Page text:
About the Center
Current Events
Site Map

Early Intervention to Prevent the Development of Antisocial Behavior

Early intervention for children with serious emotional disturbance is the best method for treating antisocial behavior in children and youth (Walker, Colvin, and Ramsey, 1995). Many children, who receive early intervention, do not need intensive services from residential facilities, or other costly treatments later in life.

Damon's Story

During kindergarten, Damon's teacher and his parents reported that he had a difficult time staying on-task and following directions; he also was often aggressive with his peers on the playground. Because of these behaviors, it was decided to implement the First Steps program with him. After just 10 days of the 6-week intervention, Damon's parents and teachers began to see a marked improvement in his behavior. Today, as a 2nd grade student, Damon is focused, on-task, and gets along with his peers. He is at grade level in all areas and enjoys reading. His teacher reports that he is a "pleasure" to have in class.

Successful early intervention programs provide coordinated services at home, at school, and in the community. One such program, First Steps, has reported long-lasting and significant improvements in children's behavior. This program also helps children stay on task and learn. In addition, most children who complete First Steps do not need any further intervention (A. Golly, personal communication, February 21, 1997).

Without early intervention the development of antisocial behaviors follows a predictable pattern that increases in severity as the child grows older. Experts in children's antisocial behavior agree that:

  • While antisocial behavior in children can be identified by age 3 (Walker, Severson, and Feil, 1994) services often do not begin until after age 10 (Duncan, Forness, and Hartsough, 1995); and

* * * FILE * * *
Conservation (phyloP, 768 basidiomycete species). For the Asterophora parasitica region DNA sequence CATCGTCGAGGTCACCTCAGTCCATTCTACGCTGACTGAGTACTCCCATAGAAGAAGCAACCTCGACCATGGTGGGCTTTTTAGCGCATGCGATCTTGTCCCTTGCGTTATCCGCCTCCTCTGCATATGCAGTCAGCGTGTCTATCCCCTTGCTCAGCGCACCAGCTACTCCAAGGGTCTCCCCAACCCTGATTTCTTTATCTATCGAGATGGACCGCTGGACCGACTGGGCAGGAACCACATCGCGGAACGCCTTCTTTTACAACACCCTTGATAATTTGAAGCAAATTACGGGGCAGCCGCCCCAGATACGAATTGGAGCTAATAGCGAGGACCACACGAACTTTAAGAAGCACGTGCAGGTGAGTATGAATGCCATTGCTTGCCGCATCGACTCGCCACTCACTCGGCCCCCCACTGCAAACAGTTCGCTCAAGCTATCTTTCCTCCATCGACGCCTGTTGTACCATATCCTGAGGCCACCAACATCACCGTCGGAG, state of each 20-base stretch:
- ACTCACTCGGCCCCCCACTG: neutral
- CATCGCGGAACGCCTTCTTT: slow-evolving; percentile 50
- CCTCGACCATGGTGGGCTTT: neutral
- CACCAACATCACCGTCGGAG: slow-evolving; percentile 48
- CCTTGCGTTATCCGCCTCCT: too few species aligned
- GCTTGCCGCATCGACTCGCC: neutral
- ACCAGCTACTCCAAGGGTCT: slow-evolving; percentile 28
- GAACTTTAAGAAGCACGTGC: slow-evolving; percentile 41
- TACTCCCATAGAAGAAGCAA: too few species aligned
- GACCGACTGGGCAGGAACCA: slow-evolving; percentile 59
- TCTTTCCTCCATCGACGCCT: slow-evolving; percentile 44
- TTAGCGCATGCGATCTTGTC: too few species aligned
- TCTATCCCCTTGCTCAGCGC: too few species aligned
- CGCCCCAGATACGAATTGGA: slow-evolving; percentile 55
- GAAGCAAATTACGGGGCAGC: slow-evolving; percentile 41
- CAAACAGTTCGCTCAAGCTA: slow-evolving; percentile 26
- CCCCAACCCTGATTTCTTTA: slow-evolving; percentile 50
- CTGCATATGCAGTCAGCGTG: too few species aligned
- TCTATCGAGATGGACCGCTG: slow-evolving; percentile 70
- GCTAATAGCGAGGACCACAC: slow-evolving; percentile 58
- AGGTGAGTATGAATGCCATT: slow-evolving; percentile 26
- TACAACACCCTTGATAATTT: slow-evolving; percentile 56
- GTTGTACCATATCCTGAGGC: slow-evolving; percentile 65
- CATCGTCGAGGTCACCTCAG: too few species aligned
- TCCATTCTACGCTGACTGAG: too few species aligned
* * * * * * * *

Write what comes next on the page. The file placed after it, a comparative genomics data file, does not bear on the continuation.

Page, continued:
• If interventions do not occur before age 8, the child is likely to develop delinquent behavior and require more intensive and expensive programs later in life.

Early intervention programs, such as First Steps, are far less costly - in terms of time and money - than alternative treatments, including (a) special education while the child is in elementary school, (b) residential facilities for children who are removed from their home and neighborhood school, and (c) incarceration for juvenile delinquents. Thus, early intervention to prevent antisocial behavior is not only effective, but cost efficient (Walker, Kavanagh, Stiller, Golly, Severson, and Feil, 1997).

Cost-Benefit of Early Intervention (*)

Early Intervention $3,000
Special Education $12,500
Residential Facilities $30,000
Incarceration $50,000


* Cost figures from following sources: Early Intervention and Residential Facilities - Walker, Kavanagh, Stiller, Golly, Severson, and Feil, 1997; Special Education - George, 1997; Incarceration - Federal Bureau of Prisons, 1991.

Christenson, S., Sinclair, M., Thurlow, M., & Evelo, D. (1995). Tip the balance: Policies and practices that influence school engagement for youth at high risk for dropping out. ABC Dropout Prevention and Intervention Series. Washington, DC: US Department of Education, Office of Special Education Programs.

Duncan, B., Forness, S.R., & Hartsough, C. (1995). Students identified as seriously emotionally disturbed in day treatment: Cognitive, psychiatric, and special education characteristics. Behavioral Disorders, 20, 238-252.

Federal Bureau of Prisons. (1991). Washington, DC: Department of Research and Evaluation.

Kazdin, A. (1987). Conduct disorders in childhood adolescents. London: Sage.

M. George, Lane Education Service District, Eugene, OR. (personal communication, February 21, 1997).

Walker, H.M., Colvin, G., & Ramsey, E. (1995). Antisocial behavior in school: Strategies and best practices. Pacific Grove, CA: Brooks/Cole Publishing Company.

Walker, H.M., Severson, H.H., & Feil, E.G. (1994). The early screening project: A proven child-find process. Longmont, CO: Sopris West.

Walker, H.M., Kavanagh, K., Stiller, B., Golly, A., Severson, H.H., & Feil, E.G. (1997). First Steps: An early intervention approach for preventing antisocial behavior. Manuscript submitted for publication.


b_orange.gif (60 bytes)

2000 Center for Effective Collaboration and Practice